B.C. has COVID-19 under control but variant spread could lead to more restrictions – News 1130
VANCOUVER (NEWS 1130) – It doesn’t look like B.C.’s COVID-19 restrictions are going to be relaxed anytime soon, and the province’s top doctor warns that there’s even a chance British Columbians will need to clamp down further.
Provincial Health Officer Dr. Bonnie Henry says B.C. is holding the line on COVID-19, even though there’s been a slight uptick. However, the spread of variants continues to be top of mind for health officials.
“What I have been concerned about and what we’ve seen in other countries is that when variants of concern start building, that we can see rapid take off and rapid growth. And then we would need to consider is there other ways, other measures we need to take to stop those situations where transmission is happening,” she said Thursday.
“That’s why we’ve been paying attention to workplaces. Why we’re working with WorkSafeBC to get out there into workplaces. Why you’ve seen some of the measures we’ve been taking in places like Big White and Whistler to address the transmission events that are happening there. Paying attention to places that aren’t following adequate safety plans so that we can prevent that from happening,” Henry added.
She says the outcomes in other places around the world where variants of concern have taken hold make it clear she may have to consider stricter measures if that happens here.
With concerns that public health could be stretched thin as it was late last year, Henry admits a number of factors need to be taken into consideration before deciding whether public health orders can be eased or not.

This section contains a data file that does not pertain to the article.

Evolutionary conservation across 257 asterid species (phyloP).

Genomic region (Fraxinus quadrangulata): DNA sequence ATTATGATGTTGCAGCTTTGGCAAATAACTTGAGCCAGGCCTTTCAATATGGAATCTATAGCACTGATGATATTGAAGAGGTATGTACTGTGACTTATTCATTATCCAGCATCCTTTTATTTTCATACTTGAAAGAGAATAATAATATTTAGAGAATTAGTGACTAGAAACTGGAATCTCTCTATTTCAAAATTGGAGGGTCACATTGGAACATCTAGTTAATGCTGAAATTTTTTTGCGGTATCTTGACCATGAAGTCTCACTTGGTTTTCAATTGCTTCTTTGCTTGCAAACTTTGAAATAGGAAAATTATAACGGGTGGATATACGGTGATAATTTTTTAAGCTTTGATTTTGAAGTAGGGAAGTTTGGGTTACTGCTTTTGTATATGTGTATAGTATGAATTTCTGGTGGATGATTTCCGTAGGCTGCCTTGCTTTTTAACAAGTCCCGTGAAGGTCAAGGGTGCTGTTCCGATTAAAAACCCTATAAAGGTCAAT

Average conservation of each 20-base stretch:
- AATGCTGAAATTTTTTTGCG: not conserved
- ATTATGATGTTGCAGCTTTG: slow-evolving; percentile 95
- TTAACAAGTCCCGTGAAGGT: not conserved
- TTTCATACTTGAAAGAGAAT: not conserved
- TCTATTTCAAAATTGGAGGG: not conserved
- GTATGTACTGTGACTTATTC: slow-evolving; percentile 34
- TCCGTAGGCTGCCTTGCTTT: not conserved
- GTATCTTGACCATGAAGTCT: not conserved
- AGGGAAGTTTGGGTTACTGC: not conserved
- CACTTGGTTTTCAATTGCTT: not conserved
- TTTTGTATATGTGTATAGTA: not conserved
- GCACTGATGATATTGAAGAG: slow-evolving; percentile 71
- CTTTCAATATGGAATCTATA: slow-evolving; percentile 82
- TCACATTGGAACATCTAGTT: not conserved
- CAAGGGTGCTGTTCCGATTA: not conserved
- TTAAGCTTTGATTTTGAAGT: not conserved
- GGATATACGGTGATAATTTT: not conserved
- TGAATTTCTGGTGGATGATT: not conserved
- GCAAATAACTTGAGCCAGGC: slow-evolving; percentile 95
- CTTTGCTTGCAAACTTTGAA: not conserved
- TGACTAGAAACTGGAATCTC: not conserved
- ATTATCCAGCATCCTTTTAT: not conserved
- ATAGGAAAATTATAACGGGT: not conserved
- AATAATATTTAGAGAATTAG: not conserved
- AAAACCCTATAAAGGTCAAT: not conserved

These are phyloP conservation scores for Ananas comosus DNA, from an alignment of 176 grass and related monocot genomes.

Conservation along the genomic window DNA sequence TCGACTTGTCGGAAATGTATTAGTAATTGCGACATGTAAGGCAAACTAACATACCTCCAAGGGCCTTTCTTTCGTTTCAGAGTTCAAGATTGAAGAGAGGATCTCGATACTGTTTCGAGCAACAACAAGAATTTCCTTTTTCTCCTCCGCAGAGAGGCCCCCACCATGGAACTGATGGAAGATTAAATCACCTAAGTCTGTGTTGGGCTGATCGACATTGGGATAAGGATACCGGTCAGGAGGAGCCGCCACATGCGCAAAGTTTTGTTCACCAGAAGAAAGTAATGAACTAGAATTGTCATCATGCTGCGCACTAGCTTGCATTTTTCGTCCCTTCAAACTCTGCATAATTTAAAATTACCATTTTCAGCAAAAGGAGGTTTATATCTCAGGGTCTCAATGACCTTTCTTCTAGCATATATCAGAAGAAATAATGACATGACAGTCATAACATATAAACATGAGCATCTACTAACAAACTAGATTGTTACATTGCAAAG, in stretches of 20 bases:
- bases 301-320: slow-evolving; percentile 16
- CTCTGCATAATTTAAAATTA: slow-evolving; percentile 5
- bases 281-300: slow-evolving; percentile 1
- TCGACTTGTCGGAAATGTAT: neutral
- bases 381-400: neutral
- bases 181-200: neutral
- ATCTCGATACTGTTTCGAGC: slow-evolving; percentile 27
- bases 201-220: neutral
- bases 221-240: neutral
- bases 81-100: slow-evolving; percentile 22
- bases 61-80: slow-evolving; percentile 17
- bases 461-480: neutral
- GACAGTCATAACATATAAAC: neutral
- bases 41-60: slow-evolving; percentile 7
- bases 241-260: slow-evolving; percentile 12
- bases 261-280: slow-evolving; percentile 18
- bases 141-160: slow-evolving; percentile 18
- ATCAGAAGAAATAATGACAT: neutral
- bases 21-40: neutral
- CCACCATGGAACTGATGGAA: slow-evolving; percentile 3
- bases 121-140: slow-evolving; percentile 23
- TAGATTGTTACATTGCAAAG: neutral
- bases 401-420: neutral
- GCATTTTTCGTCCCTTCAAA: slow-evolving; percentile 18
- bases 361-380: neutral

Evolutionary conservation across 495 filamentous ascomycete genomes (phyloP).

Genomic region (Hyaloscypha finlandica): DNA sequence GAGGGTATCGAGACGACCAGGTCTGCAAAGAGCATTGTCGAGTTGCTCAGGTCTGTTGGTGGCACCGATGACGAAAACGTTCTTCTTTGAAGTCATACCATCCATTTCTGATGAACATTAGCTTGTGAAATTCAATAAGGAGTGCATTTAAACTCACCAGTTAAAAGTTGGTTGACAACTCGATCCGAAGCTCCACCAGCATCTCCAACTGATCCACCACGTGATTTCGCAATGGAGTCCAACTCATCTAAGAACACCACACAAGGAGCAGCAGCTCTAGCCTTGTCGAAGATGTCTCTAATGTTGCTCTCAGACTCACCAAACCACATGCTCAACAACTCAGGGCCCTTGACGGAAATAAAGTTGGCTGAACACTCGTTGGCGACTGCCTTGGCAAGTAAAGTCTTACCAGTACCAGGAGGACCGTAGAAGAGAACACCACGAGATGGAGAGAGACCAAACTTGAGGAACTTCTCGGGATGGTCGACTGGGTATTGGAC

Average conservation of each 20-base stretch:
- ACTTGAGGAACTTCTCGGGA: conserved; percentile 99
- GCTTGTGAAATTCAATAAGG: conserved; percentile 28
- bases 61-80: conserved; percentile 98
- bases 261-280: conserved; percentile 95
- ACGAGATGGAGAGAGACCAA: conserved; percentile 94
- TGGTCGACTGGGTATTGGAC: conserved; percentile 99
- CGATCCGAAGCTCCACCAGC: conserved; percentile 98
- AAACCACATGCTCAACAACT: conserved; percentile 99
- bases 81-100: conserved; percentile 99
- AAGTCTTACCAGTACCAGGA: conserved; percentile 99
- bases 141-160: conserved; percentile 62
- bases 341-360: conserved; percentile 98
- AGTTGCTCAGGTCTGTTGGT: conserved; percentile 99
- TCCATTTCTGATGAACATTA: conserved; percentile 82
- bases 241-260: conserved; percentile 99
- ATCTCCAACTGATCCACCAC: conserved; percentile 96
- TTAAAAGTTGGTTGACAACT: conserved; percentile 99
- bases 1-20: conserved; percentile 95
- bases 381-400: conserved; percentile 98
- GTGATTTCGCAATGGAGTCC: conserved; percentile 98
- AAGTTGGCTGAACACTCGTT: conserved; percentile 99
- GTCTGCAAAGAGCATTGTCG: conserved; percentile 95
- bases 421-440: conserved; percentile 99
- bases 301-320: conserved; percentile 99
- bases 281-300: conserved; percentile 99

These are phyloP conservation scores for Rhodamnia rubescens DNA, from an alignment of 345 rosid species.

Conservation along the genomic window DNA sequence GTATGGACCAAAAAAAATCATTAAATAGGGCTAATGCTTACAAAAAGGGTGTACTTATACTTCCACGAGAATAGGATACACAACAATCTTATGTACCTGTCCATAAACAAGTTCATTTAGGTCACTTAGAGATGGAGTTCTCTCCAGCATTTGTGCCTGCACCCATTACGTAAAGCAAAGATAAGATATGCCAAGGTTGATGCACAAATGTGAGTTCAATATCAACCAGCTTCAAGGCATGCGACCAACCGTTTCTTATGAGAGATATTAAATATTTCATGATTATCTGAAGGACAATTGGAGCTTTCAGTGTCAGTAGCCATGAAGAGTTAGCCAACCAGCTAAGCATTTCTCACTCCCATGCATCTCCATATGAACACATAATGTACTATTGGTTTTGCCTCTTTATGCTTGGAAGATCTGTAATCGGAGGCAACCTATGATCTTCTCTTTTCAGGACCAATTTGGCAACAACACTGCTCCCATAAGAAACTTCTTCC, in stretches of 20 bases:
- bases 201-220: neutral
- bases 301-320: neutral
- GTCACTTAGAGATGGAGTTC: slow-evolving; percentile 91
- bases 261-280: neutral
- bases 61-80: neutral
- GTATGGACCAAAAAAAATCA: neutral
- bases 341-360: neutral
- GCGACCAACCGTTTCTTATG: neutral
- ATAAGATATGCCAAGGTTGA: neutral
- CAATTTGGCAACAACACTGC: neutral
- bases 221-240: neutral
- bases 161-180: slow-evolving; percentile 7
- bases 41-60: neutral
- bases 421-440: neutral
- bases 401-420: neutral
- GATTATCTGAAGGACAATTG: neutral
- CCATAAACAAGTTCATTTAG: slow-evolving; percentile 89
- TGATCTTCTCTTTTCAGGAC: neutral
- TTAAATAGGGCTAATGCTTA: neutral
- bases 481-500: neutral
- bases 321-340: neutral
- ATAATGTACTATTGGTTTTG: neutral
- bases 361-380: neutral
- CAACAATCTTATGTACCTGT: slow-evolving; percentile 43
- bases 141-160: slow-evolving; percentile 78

“We have tried all along here in B.C. to keep as much open as we can safely and so keeping that balance means making sure we’re following the safety plans. Making sure we’re not making those exceptions for ourselves that lead to increased risks,” she added, pointing to a recent outbreak at a Port Moody pub which resulted in more than 300 people being affected.
Ontario reports 1,200+ coronavirus cases; 28 more deaths – CP24 Toronto's Breaking News
Ontario reported 1,258 new cases of COVID-19 and 28 deaths on Friday, also marking the first day in four months where nobody in the long-term care system died of the disease.
Ontario reported 1,138 cases of COVID-19 on Thursday and 1,054 on Wednesday.
It’s the fourth straight day of increases in the province, as all but 3 of Ontario’s 34 public health units reopened non-essential retail, restaurants and fitness centres earlier this week.
The seven-day rolling average of cases now stands at 1,114, up from 1,098 on Thursday and 1,016 eight days ago.
The number of active cases rose for the second day in a row, to 10,294, still well below our January peak of more than 30,000 active infections.
All of the deaths reported on Friday occurred outside of the long-term care system, the first time that has happened in since Oct. 26. All long-term care residents in the province have received at least one dose of an approved coronavirus vaccine.
Across the GTA, there were 362 new cases in Toronto, 274 new cases in Peel, 104 new cases in York Region, 42 in Durham, 32 in Halton and 64 in Hamilton.
Provincial labs processed 64,049 specimens in the past 24 hours, generating a positivity rate of 2.3 per cent.
Infectious disease specialist Dr. Isaac Bogoch told CP24 that Thursday’s modelling briefing, although cautiously optimistic, told us that things could still get drastically out of hand with our current daily case growth.
“It was a little more rosy, it does paint a little better picture, but we’re not out of the woods yet,” he said. “We’re still at 900-1,200 new cases per day here in Ontario, and if we do let our guard down, it will get out of control very quickly.”
Hospitalizations held flat according to official Ministry of Health statistics, which stated 683 people were in hospital, with 284 in intensive care and 193 breathing with the help of a ventilator.
But a Toronto ICU doctor citing Critical Care Services Ontario data said there were 333 patients with COVID-19 in intensive care across the province.